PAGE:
Roadtrip Music: Nothing Left to Lose by Puddle of Mudd (WWE Royal Rumble 2004)
It’s Rumble season and we’re not just stopping at a podcast episode. This week on the Roadtrip we’re taking a look not at a wrestler theme but an event theme.
The year is 2004, we’re well and truly entrenched in the brand split. The titles had been split up and both Raw and Smackdown were pretty isolated. They came together for the Royal Rumble – 15 men from each brand. This was the second rumble of the brand split and the first year a Smackdown wrestler won it and fought for the Smackdown title (Brock Lesnar).
I’m pretty high on this Rumble due to it being the first one I watched the build-up to. As I mention every time we do a podcast on a show between 1997 and 2002 – I didn’t have access to the WWE weekly TV until mid 2003. I was watching both shows at this point. Back then PPVs were almost strictly held on Sunday nights which meant Monday mid-morning here in Australia. Luckily for us the Monday that this show aired fell on a public holiday. Australia Day.
I had two strong picks to win the thing going in, both on the Smackdown side. John Cena and Chris Benoit. Cena was gaining momentum with his rapper gimmick and really peaking at the top of the midcard. He didn’t win the match but won the US title at WrestleMania XX so it wasn’t a bad pick. Benoit was pushing for a title shot but constantly being held down by GM Paul Heyman. He teamed with Cena in a handicap match against the FBI to get in but Heyman ended up forcing him into the number one spot.
Benoit would enter at number one and go on to win the match after eliminating Big Show, becoming the second person to do this after Shawn Michaels in 1995 and set a longevity record at 1:01:30. Triple H and Shawn Michaels fought over the Raw title at the event and ended in a draw. This led to Shawn wanting a rematch, not getting it and Benoit coming across from Smackdown to exploit the loophole in it not being defined which title the Rumble winner fought for. Before signing the contract for the match, Shawn superkicked Benoit and signed his own name in his place which led to a three-way. I’m not up to date on contract law but it seems legit. Benoit went on to win that match.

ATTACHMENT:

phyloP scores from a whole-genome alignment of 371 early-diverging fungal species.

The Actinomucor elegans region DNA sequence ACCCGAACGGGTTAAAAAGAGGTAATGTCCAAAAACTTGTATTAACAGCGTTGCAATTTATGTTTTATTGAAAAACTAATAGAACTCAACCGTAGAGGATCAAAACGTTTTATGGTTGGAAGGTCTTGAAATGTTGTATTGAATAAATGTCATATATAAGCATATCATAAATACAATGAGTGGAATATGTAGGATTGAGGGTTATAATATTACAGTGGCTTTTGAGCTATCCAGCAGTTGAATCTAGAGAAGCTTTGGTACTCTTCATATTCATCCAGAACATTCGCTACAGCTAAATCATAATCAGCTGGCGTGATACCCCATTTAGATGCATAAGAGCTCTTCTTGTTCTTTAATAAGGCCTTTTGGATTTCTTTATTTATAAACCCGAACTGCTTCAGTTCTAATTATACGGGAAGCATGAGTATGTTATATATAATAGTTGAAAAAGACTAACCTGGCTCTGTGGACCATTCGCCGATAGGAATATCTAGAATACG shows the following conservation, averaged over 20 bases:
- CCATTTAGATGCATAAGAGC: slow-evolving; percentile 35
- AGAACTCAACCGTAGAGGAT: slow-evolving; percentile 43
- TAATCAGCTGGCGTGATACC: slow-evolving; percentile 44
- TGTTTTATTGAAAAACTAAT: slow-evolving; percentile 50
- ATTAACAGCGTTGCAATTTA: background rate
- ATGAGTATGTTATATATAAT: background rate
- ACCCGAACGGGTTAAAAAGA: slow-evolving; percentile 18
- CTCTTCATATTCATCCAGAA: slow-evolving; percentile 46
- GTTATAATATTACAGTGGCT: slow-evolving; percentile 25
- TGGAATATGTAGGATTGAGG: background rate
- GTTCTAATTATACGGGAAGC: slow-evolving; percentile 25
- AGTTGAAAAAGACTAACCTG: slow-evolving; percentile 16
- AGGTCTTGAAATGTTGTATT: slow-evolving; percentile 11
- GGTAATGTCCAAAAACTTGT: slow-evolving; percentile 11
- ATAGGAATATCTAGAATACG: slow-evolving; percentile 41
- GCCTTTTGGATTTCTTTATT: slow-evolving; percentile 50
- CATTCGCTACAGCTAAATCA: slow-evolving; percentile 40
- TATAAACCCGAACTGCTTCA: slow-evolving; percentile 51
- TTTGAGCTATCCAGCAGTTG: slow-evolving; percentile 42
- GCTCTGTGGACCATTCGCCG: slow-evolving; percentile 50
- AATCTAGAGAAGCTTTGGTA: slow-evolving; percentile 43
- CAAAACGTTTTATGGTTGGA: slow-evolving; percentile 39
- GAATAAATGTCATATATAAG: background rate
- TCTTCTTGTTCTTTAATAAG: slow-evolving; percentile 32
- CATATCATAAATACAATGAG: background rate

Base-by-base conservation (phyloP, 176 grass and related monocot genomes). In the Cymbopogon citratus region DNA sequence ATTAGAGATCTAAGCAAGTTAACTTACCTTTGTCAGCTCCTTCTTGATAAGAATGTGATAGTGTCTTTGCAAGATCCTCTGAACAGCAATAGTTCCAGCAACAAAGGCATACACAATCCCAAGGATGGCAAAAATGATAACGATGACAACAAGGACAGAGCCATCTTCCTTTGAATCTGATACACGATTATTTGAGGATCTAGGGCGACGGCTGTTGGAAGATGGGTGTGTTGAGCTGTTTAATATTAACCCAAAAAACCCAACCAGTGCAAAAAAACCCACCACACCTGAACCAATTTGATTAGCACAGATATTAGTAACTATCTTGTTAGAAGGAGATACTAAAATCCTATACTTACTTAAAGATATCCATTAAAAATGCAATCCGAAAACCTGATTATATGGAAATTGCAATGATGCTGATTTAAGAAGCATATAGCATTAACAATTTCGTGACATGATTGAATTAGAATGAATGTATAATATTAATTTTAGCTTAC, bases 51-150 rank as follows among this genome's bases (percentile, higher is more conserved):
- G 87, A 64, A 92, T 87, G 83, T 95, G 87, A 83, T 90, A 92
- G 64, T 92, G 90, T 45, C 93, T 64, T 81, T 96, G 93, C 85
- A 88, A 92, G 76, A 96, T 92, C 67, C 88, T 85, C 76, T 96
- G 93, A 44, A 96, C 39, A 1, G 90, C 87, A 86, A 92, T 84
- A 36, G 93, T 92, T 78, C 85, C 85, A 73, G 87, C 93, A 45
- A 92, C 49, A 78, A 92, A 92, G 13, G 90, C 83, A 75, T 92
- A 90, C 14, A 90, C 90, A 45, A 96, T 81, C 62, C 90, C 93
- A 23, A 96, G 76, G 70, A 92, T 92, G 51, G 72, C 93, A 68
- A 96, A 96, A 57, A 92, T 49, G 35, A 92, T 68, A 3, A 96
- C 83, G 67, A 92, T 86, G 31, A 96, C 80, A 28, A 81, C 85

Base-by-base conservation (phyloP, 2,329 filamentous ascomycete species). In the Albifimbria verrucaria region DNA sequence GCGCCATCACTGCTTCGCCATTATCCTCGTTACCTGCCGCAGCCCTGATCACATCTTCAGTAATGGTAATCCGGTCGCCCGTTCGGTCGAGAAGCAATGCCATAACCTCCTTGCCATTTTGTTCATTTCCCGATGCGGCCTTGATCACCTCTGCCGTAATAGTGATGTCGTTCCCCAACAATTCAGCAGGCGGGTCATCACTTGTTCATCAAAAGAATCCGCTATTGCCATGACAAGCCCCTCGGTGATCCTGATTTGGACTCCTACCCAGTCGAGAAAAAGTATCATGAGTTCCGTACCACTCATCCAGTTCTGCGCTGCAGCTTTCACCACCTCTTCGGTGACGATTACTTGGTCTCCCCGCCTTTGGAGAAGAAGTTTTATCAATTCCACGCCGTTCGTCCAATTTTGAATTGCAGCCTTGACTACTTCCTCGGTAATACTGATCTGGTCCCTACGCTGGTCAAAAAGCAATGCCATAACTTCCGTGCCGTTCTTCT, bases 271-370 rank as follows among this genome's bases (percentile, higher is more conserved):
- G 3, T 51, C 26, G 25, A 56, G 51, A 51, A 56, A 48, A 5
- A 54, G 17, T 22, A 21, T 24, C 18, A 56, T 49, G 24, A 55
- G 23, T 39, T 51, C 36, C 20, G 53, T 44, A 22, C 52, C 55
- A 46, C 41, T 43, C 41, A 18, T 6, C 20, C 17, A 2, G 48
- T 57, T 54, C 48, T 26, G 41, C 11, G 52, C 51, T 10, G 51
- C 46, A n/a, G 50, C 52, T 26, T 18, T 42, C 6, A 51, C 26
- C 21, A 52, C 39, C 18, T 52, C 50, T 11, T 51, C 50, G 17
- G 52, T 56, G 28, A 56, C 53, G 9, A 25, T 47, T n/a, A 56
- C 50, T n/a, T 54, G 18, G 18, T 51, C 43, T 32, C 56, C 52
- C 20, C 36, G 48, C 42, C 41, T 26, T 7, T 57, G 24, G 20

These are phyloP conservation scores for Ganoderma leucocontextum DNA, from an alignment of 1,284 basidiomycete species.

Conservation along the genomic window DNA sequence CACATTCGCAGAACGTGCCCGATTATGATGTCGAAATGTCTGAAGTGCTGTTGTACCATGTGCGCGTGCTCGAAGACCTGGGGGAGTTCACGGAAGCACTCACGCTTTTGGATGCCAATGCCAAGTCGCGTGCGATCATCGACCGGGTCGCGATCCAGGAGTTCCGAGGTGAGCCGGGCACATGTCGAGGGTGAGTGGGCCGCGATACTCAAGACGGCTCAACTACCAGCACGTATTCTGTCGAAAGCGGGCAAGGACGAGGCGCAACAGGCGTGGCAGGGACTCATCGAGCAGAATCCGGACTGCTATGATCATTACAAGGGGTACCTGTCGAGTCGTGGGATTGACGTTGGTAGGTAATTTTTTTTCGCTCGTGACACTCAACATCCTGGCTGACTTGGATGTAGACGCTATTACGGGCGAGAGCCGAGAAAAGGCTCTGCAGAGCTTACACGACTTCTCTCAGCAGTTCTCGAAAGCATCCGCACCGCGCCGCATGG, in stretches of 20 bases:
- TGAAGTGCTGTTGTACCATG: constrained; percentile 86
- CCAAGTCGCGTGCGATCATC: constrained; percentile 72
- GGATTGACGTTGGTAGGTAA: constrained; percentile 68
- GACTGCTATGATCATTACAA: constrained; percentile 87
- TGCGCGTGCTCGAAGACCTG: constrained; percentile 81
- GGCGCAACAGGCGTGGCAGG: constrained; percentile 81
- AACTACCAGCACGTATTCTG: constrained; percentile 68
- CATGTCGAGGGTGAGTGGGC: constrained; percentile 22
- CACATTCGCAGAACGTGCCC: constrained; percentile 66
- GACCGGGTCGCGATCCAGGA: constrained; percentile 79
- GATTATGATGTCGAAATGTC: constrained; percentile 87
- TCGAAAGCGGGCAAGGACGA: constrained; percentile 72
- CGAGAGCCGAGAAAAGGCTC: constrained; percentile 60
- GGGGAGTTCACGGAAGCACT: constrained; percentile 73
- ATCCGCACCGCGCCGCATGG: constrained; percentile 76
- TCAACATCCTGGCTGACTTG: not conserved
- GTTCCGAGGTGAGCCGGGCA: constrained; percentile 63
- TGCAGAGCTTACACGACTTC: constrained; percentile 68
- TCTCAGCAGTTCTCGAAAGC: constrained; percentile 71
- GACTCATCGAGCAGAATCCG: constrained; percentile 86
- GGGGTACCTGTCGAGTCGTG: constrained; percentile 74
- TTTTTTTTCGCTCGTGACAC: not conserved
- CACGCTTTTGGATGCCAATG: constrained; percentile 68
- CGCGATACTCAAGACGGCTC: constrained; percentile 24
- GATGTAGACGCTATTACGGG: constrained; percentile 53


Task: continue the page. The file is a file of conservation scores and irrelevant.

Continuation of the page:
The next week on Smackdown they had a 15 man Rumble to determine who would fight Lesnar for the Smackdown title at No Way Out featuring the 15 men that entered on the Smackdown side. With the changes of Hardcore Holly (fought Lesnar unsuccessfully at the Rumble, replaced an injured Matt Morgan) and Eddie Guerrero (fought Chavo at the Rumble, replaced the defecting Benoit). Eddie won this match and the title match. This is how both men became champions leading to the embrace at the end of the show.
Now, for the Canadian elephant in the room. Benoit. Obviously I’m not condoning the murder business. I’m writing about a wrestling event I enjoyed 19 years ago and he happens to be a key part of it. Some people can’t/won’t watch his stuff and that’s fine. WWE barely mention this event for obvious reasons. The winning from #1 is normally referred to as “two guys did it, Shawn Michaels was one”. Edge has also done it since. The longevity record was broken by Rey Mysterio Jr. in 2006, before erasing Benoit from history was intentional.
Controversy aside – the theme song for this is great. Nothing Left to Lose by Puddle of Mudd from the 2003 album Life on Display. According to Wikipedia the album sucked, and as I’ve listened to it in the background while typing this I don’t have too many arguments. But I like this song. And a fun fact: It was the first song I listened to on an MP3 player.